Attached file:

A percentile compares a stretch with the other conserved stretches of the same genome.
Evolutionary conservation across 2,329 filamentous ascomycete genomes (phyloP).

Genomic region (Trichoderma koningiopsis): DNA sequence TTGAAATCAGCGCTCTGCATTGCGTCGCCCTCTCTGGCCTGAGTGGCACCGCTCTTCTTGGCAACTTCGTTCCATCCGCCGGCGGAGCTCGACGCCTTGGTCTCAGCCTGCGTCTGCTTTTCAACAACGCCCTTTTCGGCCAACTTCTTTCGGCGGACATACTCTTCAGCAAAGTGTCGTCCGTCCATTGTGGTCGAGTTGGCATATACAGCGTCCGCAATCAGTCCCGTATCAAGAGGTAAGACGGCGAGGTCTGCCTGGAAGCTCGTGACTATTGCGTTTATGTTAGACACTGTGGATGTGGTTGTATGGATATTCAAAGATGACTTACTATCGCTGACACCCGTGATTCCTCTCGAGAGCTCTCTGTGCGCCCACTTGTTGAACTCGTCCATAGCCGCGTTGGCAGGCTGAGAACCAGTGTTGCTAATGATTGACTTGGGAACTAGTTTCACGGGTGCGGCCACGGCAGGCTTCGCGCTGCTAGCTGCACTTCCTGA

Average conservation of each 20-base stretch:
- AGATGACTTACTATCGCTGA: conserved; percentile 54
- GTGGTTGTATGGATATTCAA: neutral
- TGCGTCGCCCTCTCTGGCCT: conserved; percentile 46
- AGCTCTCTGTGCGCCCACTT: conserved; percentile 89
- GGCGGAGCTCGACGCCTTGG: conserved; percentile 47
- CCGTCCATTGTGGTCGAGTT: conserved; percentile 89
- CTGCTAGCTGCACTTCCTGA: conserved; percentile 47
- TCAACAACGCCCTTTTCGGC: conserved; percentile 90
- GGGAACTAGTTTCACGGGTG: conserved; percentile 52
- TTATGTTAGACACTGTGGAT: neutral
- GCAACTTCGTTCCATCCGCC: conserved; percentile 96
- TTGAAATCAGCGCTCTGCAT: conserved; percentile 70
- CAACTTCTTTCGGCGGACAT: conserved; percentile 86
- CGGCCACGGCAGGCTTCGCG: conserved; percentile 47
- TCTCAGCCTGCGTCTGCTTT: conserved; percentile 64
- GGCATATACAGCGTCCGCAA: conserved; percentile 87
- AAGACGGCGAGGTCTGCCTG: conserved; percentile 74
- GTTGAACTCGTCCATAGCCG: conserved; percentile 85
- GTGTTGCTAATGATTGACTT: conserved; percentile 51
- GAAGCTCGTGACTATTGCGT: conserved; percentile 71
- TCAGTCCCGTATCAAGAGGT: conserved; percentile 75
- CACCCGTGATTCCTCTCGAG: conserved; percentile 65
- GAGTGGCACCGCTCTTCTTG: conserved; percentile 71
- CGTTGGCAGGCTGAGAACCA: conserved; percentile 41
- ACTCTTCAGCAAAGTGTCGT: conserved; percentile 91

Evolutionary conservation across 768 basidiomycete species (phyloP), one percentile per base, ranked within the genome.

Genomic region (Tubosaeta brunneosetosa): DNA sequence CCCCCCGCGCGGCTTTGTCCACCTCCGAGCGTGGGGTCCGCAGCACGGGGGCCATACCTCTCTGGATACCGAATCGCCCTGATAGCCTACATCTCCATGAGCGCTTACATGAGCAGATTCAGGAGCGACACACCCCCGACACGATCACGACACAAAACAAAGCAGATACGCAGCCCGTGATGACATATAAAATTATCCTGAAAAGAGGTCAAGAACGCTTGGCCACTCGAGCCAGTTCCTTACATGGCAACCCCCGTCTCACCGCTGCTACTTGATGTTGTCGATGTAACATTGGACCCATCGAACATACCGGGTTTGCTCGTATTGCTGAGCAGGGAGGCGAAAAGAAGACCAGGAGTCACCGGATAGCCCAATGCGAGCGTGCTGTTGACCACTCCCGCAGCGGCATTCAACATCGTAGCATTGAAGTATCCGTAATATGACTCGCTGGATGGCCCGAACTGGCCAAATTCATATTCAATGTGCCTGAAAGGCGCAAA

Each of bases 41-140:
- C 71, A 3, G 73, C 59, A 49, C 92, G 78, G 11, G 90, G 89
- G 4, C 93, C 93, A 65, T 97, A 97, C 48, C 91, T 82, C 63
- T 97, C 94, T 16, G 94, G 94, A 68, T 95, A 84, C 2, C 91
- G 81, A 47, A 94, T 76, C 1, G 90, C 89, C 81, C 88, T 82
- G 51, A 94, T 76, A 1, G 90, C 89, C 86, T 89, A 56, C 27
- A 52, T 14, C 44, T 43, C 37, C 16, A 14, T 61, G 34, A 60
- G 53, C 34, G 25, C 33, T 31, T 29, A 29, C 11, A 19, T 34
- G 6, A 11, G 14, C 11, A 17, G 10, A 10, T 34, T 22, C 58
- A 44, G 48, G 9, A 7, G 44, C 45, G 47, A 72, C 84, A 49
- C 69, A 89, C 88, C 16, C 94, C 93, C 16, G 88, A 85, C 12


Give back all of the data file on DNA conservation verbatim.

A percentile compares a stretch with the other conserved stretches of the same genome.
Evolutionary conservation across 2,329 filamentous ascomycete genomes (phyloP).

Genomic region (Trichoderma koningiopsis): DNA sequence TTGAAATCAGCGCTCTGCATTGCGTCGCCCTCTCTGGCCTGAGTGGCACCGCTCTTCTTGGCAACTTCGTTCCATCCGCCGGCGGAGCTCGACGCCTTGGTCTCAGCCTGCGTCTGCTTTTCAACAACGCCCTTTTCGGCCAACTTCTTTCGGCGGACATACTCTTCAGCAAAGTGTCGTCCGTCCATTGTGGTCGAGTTGGCATATACAGCGTCCGCAATCAGTCCCGTATCAAGAGGTAAGACGGCGAGGTCTGCCTGGAAGCTCGTGACTATTGCGTTTATGTTAGACACTGTGGATGTGGTTGTATGGATATTCAAAGATGACTTACTATCGCTGACACCCGTGATTCCTCTCGAGAGCTCTCTGTGCGCCCACTTGTTGAACTCGTCCATAGCCGCGTTGGCAGGCTGAGAACCAGTGTTGCTAATGATTGACTTGGGAACTAGTTTCACGGGTGCGGCCACGGCAGGCTTCGCGCTGCTAGCTGCACTTCCTGA

Average conservation of each 20-base stretch:
- AGATGACTTACTATCGCTGA: conserved; percentile 54
- GTGGTTGTATGGATATTCAA: neutral
- TGCGTCGCCCTCTCTGGCCT: conserved; percentile 46
- AGCTCTCTGTGCGCCCACTT: conserved; percentile 89
- GGCGGAGCTCGACGCCTTGG: conserved; percentile 47
- CCGTCCATTGTGGTCGAGTT: conserved; percentile 89
- CTGCTAGCTGCACTTCCTGA: conserved; percentile 47
- TCAACAACGCCCTTTTCGGC: conserved; percentile 90
- GGGAACTAGTTTCACGGGTG: conserved; percentile 52
- TTATGTTAGACACTGTGGAT: neutral
- GCAACTTCGTTCCATCCGCC: conserved; percentile 96
- TTGAAATCAGCGCTCTGCAT: conserved; percentile 70
- CAACTTCTTTCGGCGGACAT: conserved; percentile 86
- CGGCCACGGCAGGCTTCGCG: conserved; percentile 47
- TCTCAGCCTGCGTCTGCTTT: conserved; percentile 64
- GGCATATACAGCGTCCGCAA: conserved; percentile 87
- AAGACGGCGAGGTCTGCCTG: conserved; percentile 74
- GTTGAACTCGTCCATAGCCG: conserved; percentile 85
- GTGTTGCTAATGATTGACTT: conserved; percentile 51
- GAAGCTCGTGACTATTGCGT: conserved; percentile 71
- TCAGTCCCGTATCAAGAGGT: conserved; percentile 75
- CACCCGTGATTCCTCTCGAG: conserved; percentile 65
- GAGTGGCACCGCTCTTCTTG: conserved; percentile 71
- CGTTGGCAGGCTGAGAACCA: conserved; percentile 41
- ACTCTTCAGCAAAGTGTCGT: conserved; percentile 91

Evolutionary conservation across 768 basidiomycete species (phyloP), one percentile per base, ranked within the genome.

Genomic region (Tubosaeta brunneosetosa): DNA sequence CCCCCCGCGCGGCTTTGTCCACCTCCGAGCGTGGGGTCCGCAGCACGGGGGCCATACCTCTCTGGATACCGAATCGCCCTGATAGCCTACATCTCCATGAGCGCTTACATGAGCAGATTCAGGAGCGACACACCCCCGACACGATCACGACACAAAACAAAGCAGATACGCAGCCCGTGATGACATATAAAATTATCCTGAAAAGAGGTCAAGAACGCTTGGCCACTCGAGCCAGTTCCTTACATGGCAACCCCCGTCTCACCGCTGCTACTTGATGTTGTCGATGTAACATTGGACCCATCGAACATACCGGGTTTGCTCGTATTGCTGAGCAGGGAGGCGAAAAGAAGACCAGGAGTCACCGGATAGCCCAATGCGAGCGTGCTGTTGACCACTCCCGCAGCGGCATTCAACATCGTAGCATTGAAGTATCCGTAATATGACTCGCTGGATGGCCCGAACTGGCCAAATTCATATTCAATGTGCCTGAAAGGCGCAAA

Each of bases 41-140:
- C 71, A 3, G 73, C 59, A 49, C 92, G 78, G 11, G 90, G 89
- G 4, C 93, C 93, A 65, T 97, A 97, C 48, C 91, T 82, C 63
- T 97, C 94, T 16, G 94, G 94, A 68, T 95, A 84, C 2, C 91
- G 81, A 47, A 94, T 76, C 1, G 90, C 89, C 81, C 88, T 82
- G 51, A 94, T 76, A 1, G 90, C 89, C 86, T 89, A 56, C 27
- A 52, T 14, C 44, T 43, C 37, C 16, A 14, T 61, G 34, A 60
- G 53, C 34, G 25, C 33, T 31, T 29, A 29, C 11, A 19, T 34
- G 6, A 11, G 14, C 11, A 17, G 10, A 10, T 34, T 22, C 58
- A 44, G 48, G 9, A 7, G 44, C 45, G 47, A 72, C 84, A 49
- C 69, A 89, C 88, C 16, C 94, C 93, C 16, G 88, A 85, C 12